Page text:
- Large fuel capacity — I’d love to have more than 1250 gallons onboard, especially when cruising the islands
- Two generators strongly preferred, and ideally in an asymmetric configuration with a small one for light loads and battery charging and a larger for heavy air conditioning loads
- Stabilized — fins or gyro
- Ideally a draft around 5′ or less
- If I can keep air draft under 20′ (really about 19′ 6″) I can still clear under the fixed bridge west of Chicago and travel south down the western rivers
- I’d really like a twin gypsy windlass with two anchor rollers so I can keep anchors suitable for different bottom material ready to go
- Good natural ventilation — our Carver was basically designed for the AC to be up and running all the time, there’s a real shortage of opening windows on the boat as none of the salon windows open
- Full size fridge… we’re a family of four
- Dedicated oven preferred — currently we have a sharp microwave / convection combo that works surprisingly well, but it’s not as nice as a full oven would be
- Ample storage — I think I’ve said this before, but we’re a family of four; we seem to have a lot of stuff
- Classic design – we tend to prefer more classic designs, Fleming, Grand Banks, Grand Alaskan, etc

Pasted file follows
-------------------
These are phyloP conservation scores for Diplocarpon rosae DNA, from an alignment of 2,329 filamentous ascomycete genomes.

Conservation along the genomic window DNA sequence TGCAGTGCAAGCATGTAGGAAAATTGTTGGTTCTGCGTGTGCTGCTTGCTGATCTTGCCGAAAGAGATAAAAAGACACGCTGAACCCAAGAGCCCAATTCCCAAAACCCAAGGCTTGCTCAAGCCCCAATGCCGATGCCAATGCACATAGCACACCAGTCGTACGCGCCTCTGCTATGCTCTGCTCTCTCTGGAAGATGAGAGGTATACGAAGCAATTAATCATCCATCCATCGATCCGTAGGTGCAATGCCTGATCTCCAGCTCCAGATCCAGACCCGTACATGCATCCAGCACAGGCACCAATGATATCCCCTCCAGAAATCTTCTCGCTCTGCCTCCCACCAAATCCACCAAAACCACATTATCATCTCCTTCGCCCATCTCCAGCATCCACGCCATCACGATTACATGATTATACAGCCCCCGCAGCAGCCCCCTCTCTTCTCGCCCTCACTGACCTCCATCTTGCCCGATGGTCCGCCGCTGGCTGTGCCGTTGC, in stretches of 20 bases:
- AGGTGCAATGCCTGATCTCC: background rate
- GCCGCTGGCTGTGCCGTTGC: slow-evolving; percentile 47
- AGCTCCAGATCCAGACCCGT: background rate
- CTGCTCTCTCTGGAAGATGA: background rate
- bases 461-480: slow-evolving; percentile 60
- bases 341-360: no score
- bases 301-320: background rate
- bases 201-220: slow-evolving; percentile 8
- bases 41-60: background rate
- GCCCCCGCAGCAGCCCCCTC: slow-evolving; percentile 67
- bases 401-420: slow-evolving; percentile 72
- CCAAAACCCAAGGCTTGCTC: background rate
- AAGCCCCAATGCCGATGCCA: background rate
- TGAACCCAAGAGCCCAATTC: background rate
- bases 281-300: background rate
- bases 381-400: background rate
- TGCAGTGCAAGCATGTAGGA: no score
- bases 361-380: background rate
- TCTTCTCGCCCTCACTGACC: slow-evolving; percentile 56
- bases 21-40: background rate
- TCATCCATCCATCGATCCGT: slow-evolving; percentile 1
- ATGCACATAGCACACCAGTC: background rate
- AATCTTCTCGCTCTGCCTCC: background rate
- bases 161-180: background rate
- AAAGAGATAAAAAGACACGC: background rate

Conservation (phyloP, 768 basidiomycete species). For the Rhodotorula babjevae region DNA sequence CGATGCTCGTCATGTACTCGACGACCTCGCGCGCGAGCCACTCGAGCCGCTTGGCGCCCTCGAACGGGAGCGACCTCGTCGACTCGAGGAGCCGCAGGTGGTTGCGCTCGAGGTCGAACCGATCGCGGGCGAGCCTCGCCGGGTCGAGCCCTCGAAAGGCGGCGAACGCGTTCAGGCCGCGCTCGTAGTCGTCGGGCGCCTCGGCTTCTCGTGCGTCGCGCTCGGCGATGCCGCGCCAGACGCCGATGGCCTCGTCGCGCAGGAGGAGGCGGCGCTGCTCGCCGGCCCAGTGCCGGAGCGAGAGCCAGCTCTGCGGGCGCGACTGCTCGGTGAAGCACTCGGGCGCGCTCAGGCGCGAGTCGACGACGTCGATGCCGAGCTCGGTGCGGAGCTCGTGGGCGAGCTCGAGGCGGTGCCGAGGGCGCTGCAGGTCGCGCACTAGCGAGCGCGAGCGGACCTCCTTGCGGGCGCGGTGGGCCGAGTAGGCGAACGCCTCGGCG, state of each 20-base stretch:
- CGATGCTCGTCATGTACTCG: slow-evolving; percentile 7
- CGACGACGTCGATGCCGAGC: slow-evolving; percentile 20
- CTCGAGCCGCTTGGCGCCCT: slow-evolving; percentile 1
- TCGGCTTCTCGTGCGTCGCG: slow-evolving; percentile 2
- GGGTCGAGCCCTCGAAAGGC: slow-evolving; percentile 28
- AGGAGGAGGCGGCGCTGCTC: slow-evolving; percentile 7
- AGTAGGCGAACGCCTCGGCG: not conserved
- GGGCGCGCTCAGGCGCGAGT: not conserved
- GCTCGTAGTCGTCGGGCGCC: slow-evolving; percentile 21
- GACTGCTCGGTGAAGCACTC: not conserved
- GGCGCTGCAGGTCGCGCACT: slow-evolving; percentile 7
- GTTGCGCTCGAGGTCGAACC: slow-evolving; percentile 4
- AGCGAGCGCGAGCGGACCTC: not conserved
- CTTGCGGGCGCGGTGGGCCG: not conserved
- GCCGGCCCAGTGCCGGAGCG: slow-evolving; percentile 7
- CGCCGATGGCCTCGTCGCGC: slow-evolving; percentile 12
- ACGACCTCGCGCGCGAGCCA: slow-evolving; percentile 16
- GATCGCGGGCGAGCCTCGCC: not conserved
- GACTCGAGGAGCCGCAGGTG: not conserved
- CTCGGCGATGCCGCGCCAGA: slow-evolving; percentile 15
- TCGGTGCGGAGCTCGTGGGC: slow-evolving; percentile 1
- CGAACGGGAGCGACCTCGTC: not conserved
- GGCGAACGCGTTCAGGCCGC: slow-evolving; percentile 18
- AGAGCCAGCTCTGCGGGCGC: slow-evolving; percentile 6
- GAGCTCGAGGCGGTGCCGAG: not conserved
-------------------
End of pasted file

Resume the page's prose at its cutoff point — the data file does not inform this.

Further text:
We’ve looked at a LOT of boats. We got very close to a deal on a mid-2000s DeFever 56′ that we really liked but turned out to have an engine package poorly matched for the hull resulting in pretty poor fuel economy. We’ve looked very hard at Grand Alaskans (also an Art DeFever design) and gotten close to a deal on a 65′ flushdeck. We ultimately decided that boat is a little larger than we really want to take on (more issues of overall size than LOA) but still think that the 64 raised pilothouse Grand Alaskans are a good fit for us.
Our long list of boats we’ve considered includes Fleming 55s (a little too small), Fleming 58 (perfect size, can I borrow a few million?), Fleming 65s (great boat, big price tag), Offshores (most don’t have a Portuguese bridge and come at a very high price point), Selenes (still in consideration, on the slower end but doable), Nordhavns (amazing boats, might be overkill for our needs, draft a concern), Grand Banks Aleutians (amazing boats, might be out of our price range), Outer Reef (another price point challenge) and probably many others I’m forgetting.
We’ve looked at some boats pretty far afield of the mainstream like Florida Bay Coasters, Real Ships and Great Harbour but haven’t yet found something that checks all the boxes for us in that direction either.
I believe it’s likely the collective wisdom and experience of this group of boaters is likely to be far exceed my own. So, please, tell me what you think I should be looking at. Am I on the right track? Am I missing something? Ruling out a class of boats I should be considering? I’d love to hear from all of you.
Dinghy as depth scout with Garmin QuickDraw Contours
May 22, 2019
Marine fuel prices, why so hard?
May 9, 2013
Northstar discovers cousins, lots of them!
December 4, 2006
To transpond or not, part 2
August 1, 2006